Based upon the data assembled by R2E2 and is presented in Table 2.1, potential of the additionally installed capacity that can be reasonably expected from SHPPs by 2020 would be 216.5 MW which means it would be 114,5 MW additional capacity with approximately 264 million GWh per annum from this promising RET. It should be noted that this is an average annual energy output number with the maximum peak occurring during spring runoff and the minimum occurring during winter months when stream flows are at their lowest.

The average tariff level in 2011 for the existing 80 SHPPs currently operating in Armenia is which would not be sufficient to attract additional investments in SHPPs given that more efficient and reliable turbines, automated control systems, utilization of new piping for penstocks, use of better construction materials and techniques, and development of remaining sites with lower capacity factors will all result in higher breakeven tariff requirements.


The origin of technical problems mentioned in the section above may be traced to the fact that tariffs for SHPPs in Armenia today are still fairly low by world and regional standards such that the only way to ensure a return on investment is to utilize inferior turbines from China and Iran, salvaged piping for penstocks, poor quality construction materials, and elimination of automated control systems. However, continued adherence by the government to low feed-in tariffs will discourage future investments in this promising RET given that the less optimal hydrological sites remaining to be developed will require more efficient and reliable turbines and automated control systems to achieve commercially viable capacity factors and enhanced annual energy outputs—all of which will entail increased investment levels over previous capital requirements in this renewable energy area.

To date, the international financial community has been extremely supportive of the development of SHPPs in Armenia. The active financing participation of both R2E2 (through World Bank and GEF support) and KfW has enabled the rapid development of SHPP over the past decade. The installation costs of these earlier SHPPs have been ranging between $700/kW and $1000/kW, with energy costs remaining below $0.07/kWh. However, as noted above, future SHPPs will necessarily require greater capital investments which are estimated to average between $1200 and $1500/kW. Accordingly, feed-in tariffs will also necessarily have to increase to attract investors over the mid to longer term.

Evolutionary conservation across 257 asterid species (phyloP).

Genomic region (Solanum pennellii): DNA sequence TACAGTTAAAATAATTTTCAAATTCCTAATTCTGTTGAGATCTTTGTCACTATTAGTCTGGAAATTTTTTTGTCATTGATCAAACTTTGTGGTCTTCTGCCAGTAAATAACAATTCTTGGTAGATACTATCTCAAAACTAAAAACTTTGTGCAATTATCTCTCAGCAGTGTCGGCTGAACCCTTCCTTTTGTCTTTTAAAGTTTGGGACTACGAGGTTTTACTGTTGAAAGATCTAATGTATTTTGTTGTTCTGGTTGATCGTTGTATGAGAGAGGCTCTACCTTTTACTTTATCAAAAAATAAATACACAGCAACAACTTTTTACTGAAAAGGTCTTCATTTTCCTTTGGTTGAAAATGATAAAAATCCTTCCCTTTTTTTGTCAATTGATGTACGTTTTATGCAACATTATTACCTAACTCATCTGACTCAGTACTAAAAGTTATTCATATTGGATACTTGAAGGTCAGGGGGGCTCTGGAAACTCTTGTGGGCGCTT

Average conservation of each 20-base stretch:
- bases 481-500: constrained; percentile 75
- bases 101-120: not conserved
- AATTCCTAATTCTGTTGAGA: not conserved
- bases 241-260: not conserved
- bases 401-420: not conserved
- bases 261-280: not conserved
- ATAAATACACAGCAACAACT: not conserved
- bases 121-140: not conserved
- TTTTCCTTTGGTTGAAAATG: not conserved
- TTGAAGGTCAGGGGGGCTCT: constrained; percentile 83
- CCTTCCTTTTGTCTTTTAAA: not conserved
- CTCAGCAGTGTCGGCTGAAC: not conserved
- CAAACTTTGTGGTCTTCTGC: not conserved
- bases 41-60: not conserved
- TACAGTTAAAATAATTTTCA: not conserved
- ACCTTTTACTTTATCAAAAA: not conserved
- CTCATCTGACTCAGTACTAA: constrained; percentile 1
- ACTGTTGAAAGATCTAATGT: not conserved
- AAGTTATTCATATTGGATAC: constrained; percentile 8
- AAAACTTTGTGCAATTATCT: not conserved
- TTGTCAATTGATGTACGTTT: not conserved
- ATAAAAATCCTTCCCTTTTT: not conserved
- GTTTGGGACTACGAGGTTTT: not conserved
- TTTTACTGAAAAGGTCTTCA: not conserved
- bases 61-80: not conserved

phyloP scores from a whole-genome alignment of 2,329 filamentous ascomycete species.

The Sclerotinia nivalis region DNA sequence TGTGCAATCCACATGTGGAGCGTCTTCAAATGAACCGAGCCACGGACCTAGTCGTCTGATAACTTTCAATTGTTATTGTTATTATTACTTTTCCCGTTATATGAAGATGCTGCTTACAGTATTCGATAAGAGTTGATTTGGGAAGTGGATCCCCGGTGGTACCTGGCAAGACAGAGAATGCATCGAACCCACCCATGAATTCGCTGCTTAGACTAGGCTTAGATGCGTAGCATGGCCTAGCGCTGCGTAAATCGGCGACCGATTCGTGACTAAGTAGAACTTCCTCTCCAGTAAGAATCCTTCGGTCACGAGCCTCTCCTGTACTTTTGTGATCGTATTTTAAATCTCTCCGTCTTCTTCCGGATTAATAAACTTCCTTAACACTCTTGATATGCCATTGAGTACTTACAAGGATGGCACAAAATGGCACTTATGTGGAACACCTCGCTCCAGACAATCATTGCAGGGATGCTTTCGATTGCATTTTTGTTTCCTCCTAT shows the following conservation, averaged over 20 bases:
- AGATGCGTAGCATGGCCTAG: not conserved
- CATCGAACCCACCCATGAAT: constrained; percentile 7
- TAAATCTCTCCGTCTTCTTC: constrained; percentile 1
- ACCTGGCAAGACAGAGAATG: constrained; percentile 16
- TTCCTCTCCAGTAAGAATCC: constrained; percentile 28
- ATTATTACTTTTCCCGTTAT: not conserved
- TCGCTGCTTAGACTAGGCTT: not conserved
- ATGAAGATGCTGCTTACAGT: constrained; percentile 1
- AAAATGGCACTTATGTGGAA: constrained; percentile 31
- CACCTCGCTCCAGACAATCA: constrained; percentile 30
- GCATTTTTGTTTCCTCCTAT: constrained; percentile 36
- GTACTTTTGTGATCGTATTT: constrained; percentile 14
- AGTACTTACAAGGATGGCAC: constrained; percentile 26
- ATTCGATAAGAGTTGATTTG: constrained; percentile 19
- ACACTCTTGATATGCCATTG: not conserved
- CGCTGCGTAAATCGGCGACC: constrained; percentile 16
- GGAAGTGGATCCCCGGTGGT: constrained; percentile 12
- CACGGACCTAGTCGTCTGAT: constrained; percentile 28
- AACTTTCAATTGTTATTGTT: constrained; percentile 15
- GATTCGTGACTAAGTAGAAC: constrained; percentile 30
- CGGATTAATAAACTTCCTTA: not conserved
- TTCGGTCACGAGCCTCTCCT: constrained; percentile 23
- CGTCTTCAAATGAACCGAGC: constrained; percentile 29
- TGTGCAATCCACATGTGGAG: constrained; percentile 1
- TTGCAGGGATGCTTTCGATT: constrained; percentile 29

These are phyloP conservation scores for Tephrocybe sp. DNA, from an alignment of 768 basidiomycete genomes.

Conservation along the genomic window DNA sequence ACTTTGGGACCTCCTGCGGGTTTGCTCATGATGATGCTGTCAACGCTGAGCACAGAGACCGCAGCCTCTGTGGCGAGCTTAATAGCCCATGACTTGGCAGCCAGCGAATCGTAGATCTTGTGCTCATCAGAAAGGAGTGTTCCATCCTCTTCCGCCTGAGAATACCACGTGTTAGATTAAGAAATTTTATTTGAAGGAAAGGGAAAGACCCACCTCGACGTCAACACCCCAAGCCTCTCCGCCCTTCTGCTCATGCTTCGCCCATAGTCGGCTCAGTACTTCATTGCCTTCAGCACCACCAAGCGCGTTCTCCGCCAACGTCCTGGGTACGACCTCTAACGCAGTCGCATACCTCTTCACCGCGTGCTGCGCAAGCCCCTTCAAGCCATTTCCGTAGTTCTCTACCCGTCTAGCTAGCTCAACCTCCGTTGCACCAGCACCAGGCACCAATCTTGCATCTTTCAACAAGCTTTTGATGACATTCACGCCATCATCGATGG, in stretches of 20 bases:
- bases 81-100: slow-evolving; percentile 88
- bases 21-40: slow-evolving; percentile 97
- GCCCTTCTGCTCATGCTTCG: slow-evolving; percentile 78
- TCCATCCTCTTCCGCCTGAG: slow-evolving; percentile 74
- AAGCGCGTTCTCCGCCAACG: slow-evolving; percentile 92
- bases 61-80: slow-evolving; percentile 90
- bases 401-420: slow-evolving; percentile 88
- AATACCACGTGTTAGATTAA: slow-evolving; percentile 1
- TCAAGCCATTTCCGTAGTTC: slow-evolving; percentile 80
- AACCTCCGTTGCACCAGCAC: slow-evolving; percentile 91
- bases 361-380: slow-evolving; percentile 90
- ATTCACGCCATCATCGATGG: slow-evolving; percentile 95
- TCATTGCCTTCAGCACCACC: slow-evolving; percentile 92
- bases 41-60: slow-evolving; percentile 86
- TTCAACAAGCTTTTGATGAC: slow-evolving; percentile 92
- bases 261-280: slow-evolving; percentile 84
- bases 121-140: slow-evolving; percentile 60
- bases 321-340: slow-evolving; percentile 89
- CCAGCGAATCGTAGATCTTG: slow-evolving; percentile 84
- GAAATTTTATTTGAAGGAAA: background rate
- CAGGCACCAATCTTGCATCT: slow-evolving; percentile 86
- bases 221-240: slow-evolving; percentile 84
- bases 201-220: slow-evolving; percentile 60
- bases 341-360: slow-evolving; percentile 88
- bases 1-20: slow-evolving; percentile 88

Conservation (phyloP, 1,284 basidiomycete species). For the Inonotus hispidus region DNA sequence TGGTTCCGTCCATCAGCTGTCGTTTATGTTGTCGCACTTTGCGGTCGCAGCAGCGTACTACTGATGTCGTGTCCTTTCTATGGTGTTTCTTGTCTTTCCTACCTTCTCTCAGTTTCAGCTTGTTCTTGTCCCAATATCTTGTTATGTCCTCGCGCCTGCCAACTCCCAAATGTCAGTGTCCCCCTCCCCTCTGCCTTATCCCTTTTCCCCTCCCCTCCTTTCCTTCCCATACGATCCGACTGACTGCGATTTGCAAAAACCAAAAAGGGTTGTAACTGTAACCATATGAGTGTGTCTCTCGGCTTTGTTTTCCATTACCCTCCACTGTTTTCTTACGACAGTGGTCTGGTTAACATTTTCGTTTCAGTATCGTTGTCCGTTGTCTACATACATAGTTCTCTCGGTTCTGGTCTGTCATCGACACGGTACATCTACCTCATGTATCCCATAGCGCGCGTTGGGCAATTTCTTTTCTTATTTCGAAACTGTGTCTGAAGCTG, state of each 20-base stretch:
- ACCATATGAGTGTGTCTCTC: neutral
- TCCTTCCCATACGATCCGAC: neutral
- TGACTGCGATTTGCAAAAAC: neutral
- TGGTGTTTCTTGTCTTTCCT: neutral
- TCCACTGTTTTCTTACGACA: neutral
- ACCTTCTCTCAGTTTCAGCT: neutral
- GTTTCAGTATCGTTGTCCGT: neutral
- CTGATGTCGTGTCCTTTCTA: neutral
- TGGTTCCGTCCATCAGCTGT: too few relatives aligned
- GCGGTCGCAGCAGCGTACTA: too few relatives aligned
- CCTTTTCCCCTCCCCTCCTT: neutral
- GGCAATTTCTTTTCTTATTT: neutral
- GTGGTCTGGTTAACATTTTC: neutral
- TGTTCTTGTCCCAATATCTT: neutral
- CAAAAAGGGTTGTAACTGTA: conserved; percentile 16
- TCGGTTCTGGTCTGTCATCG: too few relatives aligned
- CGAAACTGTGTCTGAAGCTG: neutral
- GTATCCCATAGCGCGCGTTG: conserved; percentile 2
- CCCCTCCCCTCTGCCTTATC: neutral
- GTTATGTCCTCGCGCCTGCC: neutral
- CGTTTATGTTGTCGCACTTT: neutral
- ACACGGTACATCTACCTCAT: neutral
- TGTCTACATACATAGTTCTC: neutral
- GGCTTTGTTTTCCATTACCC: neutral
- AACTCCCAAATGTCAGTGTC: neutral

It should also be noted that the German Armenian Fund (GAF) of Renewable Energy has pledged sufficient funding support to finance 13 SHPP projects based on a series of eligibility criteria such as a limitation on maximum installed capacity of 10 MW per SHPP. Funds loaned to date under the GAF have an excellent repayment record with zero defaults. In addition, the International Finance Corporation (IFC) is implementing a new lending program through the Ameria Bank which makes more funding available for new SHPPs as well as other renewable energy projects.

Projected Forecast of SHPP Potential

Finally, Table 2 presents a summary overview of the potential for SHPPs over various time horizons including estimated investment costs per kW.

Table 2 – Overview of the Potential for SHPPs over Various Time Horizons





Electricity production [GWh]




Installation in place [MW]




Investment cost [USD/kW]




Operation costs [% of investment cost]




Actual costs [USD Cent/kWh]